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Taking A Stroll Along Tel Aviv’s HaYarkon Street

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The jaunt, which also follows the Shlomo Lahat beachside promenade, includes historic buildings, unusual and touching monuments, and even a voice from the not-so-distant past.

Every city has its white elephants. In Tel Aviv, the most obvious would definitely be Kikar Atarim. Completed in 1975, and planned as a combination parking lot and shopping mall right on the beach, the project turned out to be a disaster. Architecturally, it belongs to the “School of Brutalism,” and it doesn’t take much imagination to figure out why. Indeed, former Tel Aviv mayor Shlomo Lahat is often quoted as saying that during the Gulf War he hoped that a Scud rocket would fall on Kikar Atarim — and that the whole enterprise would collapse.

True, in the beginning, nearly 200 shops and restaurants opened up in the four-storied complex, and suddenly there was parking galore for the hotels that appeared along the beach. But after “criminal elements” took over, and honest citizens stopped frequenting the area, Kikar Atarim was abandoned. Even after the inauguration of the Coliseum Night Club, things didn’t really improve. And although every once in a while someone holds an event in the former Coliseum, Kikar Atarim remains a sad, and empty, and not very clean sight. Or, as the internet site Wikimapia succinctly reports: Kikar Atarim “used to be a well-known hangout spot for foreign tourists in summer. Now mostly empty.”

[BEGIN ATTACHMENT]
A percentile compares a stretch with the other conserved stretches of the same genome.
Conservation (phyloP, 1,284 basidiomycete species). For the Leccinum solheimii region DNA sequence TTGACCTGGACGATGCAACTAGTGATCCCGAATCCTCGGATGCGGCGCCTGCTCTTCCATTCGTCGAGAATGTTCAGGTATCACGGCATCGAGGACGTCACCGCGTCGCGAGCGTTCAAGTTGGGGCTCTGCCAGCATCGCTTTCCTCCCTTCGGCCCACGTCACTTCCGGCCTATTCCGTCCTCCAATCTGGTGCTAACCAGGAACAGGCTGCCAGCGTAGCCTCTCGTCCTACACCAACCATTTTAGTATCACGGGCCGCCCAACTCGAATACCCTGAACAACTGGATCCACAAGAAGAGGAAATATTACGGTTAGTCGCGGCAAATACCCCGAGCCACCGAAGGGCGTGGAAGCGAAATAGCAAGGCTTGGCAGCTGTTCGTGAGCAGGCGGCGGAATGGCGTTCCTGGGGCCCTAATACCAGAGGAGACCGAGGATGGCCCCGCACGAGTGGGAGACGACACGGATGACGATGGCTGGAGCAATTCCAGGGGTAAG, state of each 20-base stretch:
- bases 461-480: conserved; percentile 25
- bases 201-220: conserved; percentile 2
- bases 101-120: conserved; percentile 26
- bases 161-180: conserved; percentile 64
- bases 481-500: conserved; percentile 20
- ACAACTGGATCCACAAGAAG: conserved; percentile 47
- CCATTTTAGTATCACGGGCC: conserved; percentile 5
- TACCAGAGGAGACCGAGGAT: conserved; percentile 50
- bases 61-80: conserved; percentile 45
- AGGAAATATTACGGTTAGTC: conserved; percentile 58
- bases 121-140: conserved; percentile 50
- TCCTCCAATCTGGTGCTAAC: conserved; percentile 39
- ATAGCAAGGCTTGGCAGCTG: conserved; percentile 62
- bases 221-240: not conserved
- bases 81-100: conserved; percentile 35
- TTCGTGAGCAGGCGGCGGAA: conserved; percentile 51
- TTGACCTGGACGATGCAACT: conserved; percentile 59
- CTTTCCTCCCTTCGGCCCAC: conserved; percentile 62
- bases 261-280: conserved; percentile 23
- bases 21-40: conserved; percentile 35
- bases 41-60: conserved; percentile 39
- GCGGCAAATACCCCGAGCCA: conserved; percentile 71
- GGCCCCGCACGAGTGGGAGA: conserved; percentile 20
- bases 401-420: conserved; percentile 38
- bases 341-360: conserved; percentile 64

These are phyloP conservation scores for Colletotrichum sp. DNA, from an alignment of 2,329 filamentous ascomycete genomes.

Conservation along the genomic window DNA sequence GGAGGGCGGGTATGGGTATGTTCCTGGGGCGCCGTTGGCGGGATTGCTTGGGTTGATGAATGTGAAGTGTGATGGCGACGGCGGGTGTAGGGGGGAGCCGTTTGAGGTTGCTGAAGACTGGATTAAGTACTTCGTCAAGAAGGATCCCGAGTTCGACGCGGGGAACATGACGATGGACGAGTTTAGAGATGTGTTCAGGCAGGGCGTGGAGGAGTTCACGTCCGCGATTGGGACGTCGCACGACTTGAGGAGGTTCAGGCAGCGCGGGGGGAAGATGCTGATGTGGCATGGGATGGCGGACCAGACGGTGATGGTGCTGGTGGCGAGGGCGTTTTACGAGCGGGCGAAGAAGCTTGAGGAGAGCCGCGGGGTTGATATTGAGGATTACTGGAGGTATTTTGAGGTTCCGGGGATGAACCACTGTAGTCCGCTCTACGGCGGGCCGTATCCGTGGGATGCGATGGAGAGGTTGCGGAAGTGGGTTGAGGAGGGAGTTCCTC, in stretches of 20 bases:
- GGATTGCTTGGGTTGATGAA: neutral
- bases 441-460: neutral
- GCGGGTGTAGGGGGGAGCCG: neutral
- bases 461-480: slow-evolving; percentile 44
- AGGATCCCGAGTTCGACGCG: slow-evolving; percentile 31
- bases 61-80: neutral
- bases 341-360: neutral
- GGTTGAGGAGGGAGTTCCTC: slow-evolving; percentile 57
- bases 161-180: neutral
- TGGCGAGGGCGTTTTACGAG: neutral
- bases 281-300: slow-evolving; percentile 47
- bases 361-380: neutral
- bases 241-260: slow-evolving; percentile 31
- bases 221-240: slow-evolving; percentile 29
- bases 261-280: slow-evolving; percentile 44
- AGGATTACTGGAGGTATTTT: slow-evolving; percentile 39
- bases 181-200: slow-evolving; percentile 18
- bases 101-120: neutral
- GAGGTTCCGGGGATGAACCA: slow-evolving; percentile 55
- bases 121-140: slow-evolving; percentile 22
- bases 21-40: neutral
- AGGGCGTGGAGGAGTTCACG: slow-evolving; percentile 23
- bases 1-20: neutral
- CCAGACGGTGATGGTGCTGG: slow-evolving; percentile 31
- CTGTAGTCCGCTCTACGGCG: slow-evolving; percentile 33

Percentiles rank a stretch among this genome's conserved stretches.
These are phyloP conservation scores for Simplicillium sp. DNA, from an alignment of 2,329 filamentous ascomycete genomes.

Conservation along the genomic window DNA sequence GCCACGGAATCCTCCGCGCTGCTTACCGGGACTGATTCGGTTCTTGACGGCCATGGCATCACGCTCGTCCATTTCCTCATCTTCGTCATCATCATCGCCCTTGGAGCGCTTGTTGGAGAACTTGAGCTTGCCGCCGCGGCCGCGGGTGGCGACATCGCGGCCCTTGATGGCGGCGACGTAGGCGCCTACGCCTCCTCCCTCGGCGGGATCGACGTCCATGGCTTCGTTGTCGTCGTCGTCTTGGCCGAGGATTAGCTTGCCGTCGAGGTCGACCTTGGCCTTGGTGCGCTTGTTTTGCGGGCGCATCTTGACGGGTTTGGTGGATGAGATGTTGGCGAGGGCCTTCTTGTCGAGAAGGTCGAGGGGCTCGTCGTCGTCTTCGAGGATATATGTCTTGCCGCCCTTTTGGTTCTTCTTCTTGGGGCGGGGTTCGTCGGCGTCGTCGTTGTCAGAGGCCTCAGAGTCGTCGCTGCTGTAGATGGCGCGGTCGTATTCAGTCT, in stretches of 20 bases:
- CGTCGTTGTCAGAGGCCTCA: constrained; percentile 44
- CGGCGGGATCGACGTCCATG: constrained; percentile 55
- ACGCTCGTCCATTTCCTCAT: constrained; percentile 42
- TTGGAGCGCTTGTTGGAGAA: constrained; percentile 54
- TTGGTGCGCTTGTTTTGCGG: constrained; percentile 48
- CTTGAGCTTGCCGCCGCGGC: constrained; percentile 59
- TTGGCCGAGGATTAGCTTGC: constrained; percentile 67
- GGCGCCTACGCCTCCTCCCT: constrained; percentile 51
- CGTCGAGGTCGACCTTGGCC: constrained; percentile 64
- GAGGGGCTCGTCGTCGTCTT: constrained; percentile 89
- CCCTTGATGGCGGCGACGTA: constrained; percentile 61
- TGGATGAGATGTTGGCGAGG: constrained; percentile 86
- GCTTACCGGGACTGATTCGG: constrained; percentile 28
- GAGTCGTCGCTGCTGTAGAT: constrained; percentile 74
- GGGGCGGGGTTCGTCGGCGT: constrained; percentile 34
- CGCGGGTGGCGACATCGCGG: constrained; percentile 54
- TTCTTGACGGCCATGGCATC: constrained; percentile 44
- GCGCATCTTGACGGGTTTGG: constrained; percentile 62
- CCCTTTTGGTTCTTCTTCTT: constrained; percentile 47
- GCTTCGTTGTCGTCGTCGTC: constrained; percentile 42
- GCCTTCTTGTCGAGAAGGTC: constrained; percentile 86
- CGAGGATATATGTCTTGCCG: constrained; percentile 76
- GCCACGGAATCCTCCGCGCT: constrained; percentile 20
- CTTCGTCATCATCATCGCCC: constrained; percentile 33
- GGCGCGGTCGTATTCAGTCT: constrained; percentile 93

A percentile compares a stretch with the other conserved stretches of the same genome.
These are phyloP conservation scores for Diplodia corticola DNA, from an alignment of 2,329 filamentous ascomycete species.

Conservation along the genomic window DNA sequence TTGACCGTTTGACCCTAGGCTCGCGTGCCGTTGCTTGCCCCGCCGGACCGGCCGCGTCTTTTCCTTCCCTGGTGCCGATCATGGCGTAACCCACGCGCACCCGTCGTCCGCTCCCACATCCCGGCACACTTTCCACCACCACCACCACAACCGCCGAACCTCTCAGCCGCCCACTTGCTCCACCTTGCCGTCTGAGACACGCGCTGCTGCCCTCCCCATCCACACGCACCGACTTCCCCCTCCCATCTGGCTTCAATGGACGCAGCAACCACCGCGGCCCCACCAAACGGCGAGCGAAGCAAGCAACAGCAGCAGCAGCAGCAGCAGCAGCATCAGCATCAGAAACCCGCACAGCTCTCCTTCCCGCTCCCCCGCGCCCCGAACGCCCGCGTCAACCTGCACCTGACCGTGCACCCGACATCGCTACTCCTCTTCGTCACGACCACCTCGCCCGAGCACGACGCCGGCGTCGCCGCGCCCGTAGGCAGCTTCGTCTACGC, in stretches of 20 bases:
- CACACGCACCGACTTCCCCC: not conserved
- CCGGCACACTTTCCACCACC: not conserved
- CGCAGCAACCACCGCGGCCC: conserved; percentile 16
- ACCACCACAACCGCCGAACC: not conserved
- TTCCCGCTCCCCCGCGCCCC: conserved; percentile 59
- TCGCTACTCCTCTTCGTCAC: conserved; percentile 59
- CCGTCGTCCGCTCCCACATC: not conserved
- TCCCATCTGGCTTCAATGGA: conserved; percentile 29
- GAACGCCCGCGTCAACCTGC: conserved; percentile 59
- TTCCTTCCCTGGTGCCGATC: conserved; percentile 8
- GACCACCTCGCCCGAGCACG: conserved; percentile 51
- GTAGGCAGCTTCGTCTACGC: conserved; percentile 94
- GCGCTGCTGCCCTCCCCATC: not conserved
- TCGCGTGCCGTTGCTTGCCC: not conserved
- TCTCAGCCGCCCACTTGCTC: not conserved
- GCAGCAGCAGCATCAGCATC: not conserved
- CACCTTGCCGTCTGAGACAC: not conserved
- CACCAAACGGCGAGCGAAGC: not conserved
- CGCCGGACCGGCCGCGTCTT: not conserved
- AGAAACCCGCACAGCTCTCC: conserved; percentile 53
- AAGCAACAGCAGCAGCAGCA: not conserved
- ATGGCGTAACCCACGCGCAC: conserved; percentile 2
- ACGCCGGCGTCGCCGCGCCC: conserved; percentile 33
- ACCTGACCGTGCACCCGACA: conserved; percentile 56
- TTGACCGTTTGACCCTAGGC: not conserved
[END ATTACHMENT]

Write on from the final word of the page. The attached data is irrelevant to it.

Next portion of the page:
There is one bright star on the horizon, however. The Marina Hotel, which was constructed as part of the complex, recently underwent major renovations. And the result is astonishing, for not only is the little boutique hotel now both elegant and charming, but it has also become a mini art museum that encourages people to view over 600 original paintings. Indeed, soon there will be gallery talks about the different pieces of art and the men and women who created them.

It’s fun to stroll along HaYarkon Street, so include it in your itinerary on a return trip to Israel. And if you live here, enjoy the walk along a byway named for the river that runs into the sea at its northern end. The jaunt, which also follows the Shlomo Lahat beachside promenade, includes historic buildings, unusual and touching monuments, and even a voice from the not-so-distant past.

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Read the full article over at The Times of Israel

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